Beyond belief or beyond reason?

These are strange times. There are things going on that beggar belief and defy reason. Since leaving the single market, the UK has been developing an administrative structure to manage the country’s imported goods, the Border Target Operating Model (BTOM). There is no way that BTOM can be described as Brussels red tape. It has been drafted and implemented by the British government. So why is the British government taxing food imports of plant and animal products? Last week, the story was that importers would be charged for the running costs of Border Control Posts. This would be no more than GBP145 per lorry, we were told.

It appears that we were told wrong

When a haulier buys a ticket from Calais to Dover, the price now covers the journey as far as the outboard end of the loading ramp at Dover. From the dock to the UK road network, the price is dependent on what the lorries are carrying and how the paperwork is organised. For a single consignment load of any thing other than plant or animal products that qualify for SPS (Sanitary or PhytoSanitary Checks), the road is clear. For those carrying goods that do qualify for SPS tests, they will be charged Common User Charge (CUC), regardless of whether or not they are held for inspection. This is billed separately at GBP10 or GBP29, per consignment line, up to a maximum of five lines per Community Health Export Declaration (CHED). Inspections have always been charged separately and in addition to any other costs.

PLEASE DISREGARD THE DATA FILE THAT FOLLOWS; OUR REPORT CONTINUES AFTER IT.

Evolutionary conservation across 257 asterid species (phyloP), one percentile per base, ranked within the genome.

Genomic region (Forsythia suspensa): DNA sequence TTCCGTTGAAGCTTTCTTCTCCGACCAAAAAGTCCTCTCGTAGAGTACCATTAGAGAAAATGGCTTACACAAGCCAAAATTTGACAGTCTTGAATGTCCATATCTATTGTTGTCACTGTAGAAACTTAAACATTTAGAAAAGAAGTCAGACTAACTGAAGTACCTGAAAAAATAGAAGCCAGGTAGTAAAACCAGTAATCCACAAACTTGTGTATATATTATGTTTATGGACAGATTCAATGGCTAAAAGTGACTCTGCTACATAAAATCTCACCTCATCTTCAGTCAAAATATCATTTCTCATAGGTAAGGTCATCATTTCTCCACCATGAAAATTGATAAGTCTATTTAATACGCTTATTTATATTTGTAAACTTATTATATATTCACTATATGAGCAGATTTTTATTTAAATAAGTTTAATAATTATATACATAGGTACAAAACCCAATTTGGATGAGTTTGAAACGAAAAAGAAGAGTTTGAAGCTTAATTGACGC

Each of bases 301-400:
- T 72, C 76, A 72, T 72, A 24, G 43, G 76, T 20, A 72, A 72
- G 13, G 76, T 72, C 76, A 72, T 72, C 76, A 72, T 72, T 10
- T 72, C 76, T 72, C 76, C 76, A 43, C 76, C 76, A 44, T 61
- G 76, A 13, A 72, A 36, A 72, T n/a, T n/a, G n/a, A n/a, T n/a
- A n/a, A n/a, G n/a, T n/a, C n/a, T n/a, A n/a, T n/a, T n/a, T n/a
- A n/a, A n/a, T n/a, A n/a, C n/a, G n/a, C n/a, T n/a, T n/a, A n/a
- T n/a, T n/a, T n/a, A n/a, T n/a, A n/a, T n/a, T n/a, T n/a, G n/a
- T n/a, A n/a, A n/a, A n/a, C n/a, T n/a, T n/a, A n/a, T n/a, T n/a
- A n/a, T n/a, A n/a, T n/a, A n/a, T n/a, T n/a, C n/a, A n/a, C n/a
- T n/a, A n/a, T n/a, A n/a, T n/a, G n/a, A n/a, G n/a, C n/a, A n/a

About two thirds of freight shipments coming into Britain share trailer space between a number of companies, who effectively go Dutch to spread the shipping costs of small and often varied consignments. Known as groupage, it used to be an economical way of managing transport costs. However, It would appear that there is no upper limit for the Common User Charge. Trade bodies are warning that shipments could generate CUC bills of up to GBP2000 for a single trip. This is a completely new randomised body blow for the logistics industry,.

After three years’ of false starts for carrying out routine safety checks on food imports, 2024 has seen two of the three phases of BTOM rolled out. The BBC spoke to wholesale florist John Davidson, who has seen around GBP 200,000 added to the annual cost of running his business, literally overnight. Talking of overnight, there is talk of closing government-run BCPs at 7.30 in the evening: for anyone in logistics, this is unthinkable. Anyone who has ever driven on the country’s long distance network will be aware that delivery vehicles are at their busiest in the small hours of the morning, as are the wholesale markets.

The measures announced last Tuesday (April 30) will send countless SMEs to the wall, whether or not they import food, just because the economy is being ripped apart. Not slowly, but in a confrontational manner. Passive aggressive is not a contradiction in terms, but a symptom of deep-seated anger.

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